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The manner in which a sexually transmitted disease (STD) check works depends on the doctor who performs the test and the unique needs of the patient. Often, doctors consider the risk factors a patient faces when deciding which tests to perform in an STD check, unless the patient requests extensive STD testing. Once a doctor and his patient agree on the tests that should be performed, an STD check may involve the drawing of blood, urine testing, or the swabbing of a man’s penis or a woman’s cervix. Physical examinations are often used as part of STD testing as well.
Many women assume that STD checks are performed as a routine part of their yearly gynecological checkups. For example, a woman who has a yearly pap test may assume that her doctor is performing yearly STD checks as well. The fact is, pap tests may reveal signs of some STDs, but the majority of them may go unnoticed despite regular pap tests. Furthermore, doctors may not test for STDs unless their patients are in high-risk groups, such as those who have multiple sex partners. Men may assume that their doctors check for STDs via blood tests, but this not a routine occurrence.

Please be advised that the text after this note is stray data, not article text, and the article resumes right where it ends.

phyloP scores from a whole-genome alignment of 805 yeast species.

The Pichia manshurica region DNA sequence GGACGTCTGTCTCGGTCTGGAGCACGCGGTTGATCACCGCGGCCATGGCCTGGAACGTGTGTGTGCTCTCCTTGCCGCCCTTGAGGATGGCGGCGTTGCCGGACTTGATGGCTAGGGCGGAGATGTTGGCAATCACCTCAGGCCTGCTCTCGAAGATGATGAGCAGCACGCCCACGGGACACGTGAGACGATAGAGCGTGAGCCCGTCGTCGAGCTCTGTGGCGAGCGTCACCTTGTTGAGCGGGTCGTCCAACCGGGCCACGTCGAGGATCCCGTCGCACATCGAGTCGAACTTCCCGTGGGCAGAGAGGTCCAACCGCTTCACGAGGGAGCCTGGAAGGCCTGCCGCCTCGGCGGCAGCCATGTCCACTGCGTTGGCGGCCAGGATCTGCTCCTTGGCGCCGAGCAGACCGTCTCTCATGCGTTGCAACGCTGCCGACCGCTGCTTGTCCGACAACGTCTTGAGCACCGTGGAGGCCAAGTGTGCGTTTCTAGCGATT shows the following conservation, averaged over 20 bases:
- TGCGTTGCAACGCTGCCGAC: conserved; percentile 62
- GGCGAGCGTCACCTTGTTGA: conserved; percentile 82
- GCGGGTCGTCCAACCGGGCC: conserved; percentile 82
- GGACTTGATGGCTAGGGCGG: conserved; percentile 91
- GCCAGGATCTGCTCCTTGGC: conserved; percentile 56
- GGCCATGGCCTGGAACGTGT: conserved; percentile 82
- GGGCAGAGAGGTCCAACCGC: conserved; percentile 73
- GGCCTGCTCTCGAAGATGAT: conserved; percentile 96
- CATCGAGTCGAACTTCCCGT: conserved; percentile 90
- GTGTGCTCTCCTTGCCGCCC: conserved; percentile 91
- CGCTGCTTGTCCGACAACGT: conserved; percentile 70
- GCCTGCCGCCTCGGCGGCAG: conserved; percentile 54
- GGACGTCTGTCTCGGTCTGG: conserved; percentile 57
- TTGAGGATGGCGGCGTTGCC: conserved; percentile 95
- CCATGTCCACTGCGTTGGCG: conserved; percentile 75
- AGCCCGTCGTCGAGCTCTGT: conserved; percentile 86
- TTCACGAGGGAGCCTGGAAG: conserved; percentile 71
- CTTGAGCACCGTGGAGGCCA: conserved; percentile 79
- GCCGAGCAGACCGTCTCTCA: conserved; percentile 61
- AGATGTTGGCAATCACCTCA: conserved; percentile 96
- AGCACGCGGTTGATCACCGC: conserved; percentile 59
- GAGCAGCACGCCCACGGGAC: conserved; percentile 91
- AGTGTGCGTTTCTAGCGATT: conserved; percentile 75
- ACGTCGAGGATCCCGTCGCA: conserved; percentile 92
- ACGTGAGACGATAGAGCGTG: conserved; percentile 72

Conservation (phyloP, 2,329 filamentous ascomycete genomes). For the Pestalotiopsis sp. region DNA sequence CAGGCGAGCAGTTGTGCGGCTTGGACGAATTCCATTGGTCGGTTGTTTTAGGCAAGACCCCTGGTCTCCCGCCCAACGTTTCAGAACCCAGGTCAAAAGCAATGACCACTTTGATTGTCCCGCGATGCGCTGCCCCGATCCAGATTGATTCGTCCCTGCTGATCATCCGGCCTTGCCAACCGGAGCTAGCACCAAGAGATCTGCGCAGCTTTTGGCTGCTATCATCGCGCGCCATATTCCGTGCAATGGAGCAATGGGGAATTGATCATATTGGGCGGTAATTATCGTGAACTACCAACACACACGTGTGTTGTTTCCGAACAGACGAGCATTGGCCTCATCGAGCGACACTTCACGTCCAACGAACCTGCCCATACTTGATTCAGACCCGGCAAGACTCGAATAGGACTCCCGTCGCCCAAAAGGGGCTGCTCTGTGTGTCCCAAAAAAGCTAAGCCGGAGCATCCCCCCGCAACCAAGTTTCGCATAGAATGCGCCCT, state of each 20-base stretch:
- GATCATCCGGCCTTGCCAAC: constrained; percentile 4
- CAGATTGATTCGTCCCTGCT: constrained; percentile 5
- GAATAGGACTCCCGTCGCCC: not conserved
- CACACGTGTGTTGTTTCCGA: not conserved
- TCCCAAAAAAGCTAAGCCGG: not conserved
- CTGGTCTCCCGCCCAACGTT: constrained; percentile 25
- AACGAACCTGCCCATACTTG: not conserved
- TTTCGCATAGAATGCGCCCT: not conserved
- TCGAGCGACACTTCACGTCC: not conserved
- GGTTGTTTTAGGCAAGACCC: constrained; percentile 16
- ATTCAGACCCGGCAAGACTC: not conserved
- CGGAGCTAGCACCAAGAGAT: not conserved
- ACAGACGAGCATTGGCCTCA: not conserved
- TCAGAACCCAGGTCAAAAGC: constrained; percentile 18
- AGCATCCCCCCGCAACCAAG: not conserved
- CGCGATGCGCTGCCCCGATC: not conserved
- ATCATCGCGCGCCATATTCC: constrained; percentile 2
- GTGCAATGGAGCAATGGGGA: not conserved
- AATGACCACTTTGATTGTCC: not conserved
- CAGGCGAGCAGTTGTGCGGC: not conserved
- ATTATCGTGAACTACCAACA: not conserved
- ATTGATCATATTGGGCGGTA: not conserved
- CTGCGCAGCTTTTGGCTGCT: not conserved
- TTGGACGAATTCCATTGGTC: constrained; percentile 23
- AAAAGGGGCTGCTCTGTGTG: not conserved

An individual who wants a thorough STD check usually has to request one from his doctor. In such a case, he may share details of his sex life to help his doctor determine which forms of testing are appropriate. For example, a doctor may recommend different testing for a man who is in a long-term monogamous relationship versus a man who has a new sexual partner or has sex with multiple partners. The frequency with which testing is recommended may also depend on the unique details of a person’s sex life.
Once a person has decided on the type of STD check he wants, he may have to provide various types of laboratory samples for his doctor to test. Doctors may use urine tests to check for the presence of gonorrhea or chlamydia, for example. Alternatively, doctors may send swabs of the inside of the penis or cervix to a lab to check for these STDs. Blood tests are usually used to check for syphilis, human immunodeficiency virus (HIV), and hepatitis. Since a blood test can provide a false negative early in the infection with these diseases, repeat testing may be required.
Some types of STDs aren’t revealed via blood or urine testing. Checks for genital herpes may include analyzing tissue samples or cultures of blister eruptions and a physical examination of a patient with a suspicious bump or sore. Human papillomavirus (HPV) screening usually involves a pap test to check for cervical cancer in women. No STD check currently exists for HPV in men.
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